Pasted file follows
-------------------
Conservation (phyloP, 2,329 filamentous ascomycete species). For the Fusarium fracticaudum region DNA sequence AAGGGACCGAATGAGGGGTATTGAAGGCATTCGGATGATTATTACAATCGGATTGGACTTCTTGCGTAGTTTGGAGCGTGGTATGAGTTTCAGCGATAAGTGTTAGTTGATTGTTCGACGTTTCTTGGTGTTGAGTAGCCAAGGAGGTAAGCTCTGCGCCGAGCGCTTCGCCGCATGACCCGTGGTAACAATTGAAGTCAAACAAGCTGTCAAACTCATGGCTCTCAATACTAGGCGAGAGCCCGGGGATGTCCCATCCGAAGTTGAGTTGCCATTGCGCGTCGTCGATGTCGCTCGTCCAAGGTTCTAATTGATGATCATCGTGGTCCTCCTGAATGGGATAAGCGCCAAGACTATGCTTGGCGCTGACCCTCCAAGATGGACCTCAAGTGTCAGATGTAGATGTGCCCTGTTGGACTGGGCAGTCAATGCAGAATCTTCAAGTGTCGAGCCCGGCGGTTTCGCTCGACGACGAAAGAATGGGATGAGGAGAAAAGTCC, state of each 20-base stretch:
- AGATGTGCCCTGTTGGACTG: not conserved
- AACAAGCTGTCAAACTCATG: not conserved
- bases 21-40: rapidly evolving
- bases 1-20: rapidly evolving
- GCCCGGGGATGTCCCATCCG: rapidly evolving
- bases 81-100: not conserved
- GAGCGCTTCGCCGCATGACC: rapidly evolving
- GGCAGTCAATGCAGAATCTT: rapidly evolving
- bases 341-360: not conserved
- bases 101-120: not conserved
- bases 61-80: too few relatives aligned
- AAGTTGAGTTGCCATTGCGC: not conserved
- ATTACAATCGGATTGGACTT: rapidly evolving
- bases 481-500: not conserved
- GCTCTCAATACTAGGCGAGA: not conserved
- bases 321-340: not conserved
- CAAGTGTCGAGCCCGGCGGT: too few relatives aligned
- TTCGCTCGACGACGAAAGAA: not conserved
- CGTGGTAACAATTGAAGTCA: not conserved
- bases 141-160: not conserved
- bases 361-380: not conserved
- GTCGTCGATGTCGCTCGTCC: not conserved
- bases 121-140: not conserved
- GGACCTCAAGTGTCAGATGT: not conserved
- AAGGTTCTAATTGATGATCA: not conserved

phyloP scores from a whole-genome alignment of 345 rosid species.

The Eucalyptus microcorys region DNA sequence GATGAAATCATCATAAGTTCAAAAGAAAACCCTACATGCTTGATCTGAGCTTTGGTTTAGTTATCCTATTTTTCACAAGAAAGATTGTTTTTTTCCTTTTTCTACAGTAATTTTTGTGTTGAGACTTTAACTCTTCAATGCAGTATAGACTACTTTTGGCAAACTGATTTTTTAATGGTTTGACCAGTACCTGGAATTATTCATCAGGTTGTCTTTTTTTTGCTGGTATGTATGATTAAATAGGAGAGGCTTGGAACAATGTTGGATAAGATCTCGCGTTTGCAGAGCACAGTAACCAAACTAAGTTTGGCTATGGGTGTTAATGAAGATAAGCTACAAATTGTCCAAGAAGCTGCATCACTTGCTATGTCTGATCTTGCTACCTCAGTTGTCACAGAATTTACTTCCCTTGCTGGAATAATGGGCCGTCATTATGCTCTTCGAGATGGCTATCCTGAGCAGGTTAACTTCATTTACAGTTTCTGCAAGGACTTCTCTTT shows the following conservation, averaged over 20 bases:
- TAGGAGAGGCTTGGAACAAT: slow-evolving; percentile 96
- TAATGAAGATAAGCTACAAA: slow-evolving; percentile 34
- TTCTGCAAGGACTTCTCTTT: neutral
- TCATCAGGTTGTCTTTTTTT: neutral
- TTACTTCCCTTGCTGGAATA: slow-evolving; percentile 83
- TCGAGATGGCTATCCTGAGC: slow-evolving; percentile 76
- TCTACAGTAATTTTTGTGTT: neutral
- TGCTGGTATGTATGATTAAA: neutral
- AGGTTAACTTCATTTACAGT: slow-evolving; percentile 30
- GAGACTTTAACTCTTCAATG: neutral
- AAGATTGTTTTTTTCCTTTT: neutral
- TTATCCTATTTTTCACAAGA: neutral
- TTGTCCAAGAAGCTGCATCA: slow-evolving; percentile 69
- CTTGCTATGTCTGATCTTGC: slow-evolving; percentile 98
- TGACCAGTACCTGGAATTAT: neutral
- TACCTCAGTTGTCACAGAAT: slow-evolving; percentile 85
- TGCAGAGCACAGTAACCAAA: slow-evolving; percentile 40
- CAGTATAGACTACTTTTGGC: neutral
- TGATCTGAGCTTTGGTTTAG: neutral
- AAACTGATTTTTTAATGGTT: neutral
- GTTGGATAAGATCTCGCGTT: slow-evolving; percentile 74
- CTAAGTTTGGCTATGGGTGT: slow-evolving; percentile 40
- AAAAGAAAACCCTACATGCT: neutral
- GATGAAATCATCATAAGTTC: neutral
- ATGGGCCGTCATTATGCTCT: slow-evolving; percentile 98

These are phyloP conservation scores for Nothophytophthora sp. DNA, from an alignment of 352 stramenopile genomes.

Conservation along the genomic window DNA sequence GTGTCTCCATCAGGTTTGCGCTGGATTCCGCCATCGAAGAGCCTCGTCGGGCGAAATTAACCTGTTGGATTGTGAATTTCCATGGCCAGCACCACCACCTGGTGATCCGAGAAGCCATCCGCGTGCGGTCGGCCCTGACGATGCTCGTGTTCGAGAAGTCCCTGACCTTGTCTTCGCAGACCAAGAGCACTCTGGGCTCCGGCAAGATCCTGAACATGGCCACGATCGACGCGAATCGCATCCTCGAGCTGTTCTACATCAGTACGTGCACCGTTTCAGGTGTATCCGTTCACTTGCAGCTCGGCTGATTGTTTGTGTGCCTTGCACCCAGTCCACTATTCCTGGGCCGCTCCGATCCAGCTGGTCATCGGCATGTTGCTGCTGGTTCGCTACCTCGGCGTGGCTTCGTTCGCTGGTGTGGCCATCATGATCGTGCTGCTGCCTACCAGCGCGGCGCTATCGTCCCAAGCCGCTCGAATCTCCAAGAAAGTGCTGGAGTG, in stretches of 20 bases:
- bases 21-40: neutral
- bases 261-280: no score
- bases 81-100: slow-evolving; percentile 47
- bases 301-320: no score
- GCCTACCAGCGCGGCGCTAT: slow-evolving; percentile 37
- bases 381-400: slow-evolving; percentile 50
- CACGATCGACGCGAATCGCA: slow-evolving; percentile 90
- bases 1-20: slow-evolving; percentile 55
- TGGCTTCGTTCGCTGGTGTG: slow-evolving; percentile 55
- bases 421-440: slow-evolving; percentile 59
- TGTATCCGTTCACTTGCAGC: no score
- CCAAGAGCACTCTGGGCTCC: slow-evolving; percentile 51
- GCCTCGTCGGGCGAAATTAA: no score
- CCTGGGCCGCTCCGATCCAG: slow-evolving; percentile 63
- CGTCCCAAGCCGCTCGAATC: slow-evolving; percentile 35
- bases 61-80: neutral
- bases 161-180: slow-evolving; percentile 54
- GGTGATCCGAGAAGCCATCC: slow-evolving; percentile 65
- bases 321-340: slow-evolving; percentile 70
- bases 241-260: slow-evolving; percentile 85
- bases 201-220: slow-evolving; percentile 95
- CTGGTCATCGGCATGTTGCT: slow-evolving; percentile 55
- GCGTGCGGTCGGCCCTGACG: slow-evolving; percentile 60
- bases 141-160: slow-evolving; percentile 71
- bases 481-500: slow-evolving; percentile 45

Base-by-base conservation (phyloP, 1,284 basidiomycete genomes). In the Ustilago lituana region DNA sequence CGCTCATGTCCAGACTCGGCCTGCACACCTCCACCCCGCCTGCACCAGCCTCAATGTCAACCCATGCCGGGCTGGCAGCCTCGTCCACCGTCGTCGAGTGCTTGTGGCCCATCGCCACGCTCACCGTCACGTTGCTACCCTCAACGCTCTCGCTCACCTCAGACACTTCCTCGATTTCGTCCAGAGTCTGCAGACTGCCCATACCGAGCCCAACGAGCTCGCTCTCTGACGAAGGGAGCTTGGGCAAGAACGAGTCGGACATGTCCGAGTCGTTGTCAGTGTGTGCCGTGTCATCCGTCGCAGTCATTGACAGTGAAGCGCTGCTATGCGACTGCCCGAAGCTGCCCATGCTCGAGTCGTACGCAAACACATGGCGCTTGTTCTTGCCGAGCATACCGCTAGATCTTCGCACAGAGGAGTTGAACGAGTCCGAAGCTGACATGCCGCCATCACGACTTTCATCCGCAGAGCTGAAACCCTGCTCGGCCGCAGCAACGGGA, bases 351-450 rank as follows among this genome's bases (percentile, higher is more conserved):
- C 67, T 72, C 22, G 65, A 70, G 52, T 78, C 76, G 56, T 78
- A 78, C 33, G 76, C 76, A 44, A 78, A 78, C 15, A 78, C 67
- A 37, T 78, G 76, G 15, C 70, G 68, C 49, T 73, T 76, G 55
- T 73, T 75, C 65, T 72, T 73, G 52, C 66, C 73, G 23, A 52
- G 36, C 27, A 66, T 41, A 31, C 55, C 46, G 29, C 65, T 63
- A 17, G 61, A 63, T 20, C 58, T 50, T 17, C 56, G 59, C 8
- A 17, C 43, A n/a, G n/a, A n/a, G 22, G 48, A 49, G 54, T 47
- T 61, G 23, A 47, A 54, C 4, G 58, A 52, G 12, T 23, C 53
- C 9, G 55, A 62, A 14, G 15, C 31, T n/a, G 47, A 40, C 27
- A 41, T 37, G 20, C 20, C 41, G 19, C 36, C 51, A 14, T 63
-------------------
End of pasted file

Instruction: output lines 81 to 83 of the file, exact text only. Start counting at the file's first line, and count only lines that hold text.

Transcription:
Base-by-base conservation (phyloP, 1,284 basidiomycete genomes). In the Ustilago lituana region DNA sequence CGCTCATGTCCAGACTCGGCCTGCACACCTCCACCCCGCCTGCACCAGCCTCAATGTCAACCCATGCCGGGCTGGCAGCCTCGTCCACCGTCGTCGAGTGCTTGTGGCCCATCGCCACGCTCACCGTCACGTTGCTACCCTCAACGCTCTCGCTCACCTCAGACACTTCCTCGATTTCGTCCAGAGTCTGCAGACTGCCCATACCGAGCCCAACGAGCTCGCTCTCTGACGAAGGGAGCTTGGGCAAGAACGAGTCGGACATGTCCGAGTCGTTGTCAGTGTGTGCCGTGTCATCCGTCGCAGTCATTGACAGTGAAGCGCTGCTATGCGACTGCCCGAAGCTGCCCATGCTCGAGTCGTACGCAAACACATGGCGCTTGTTCTTGCCGAGCATACCGCTAGATCTTCGCACAGAGGAGTTGAACGAGTCCGAAGCTGACATGCCGCCATCACGACTTTCATCCGCAGAGCTGAAACCCTGCTCGGCCGCAGCAACGGGA, bases 351-450 rank as follows among this genome's bases (percentile, higher is more conserved):
- C 67, T 72, C 22, G 65, A 70, G 52, T 78, C 76, G 56, T 78
- A 78, C 33, G 76, C 76, A 44, A 78, A 78, C 15, A 78, C 67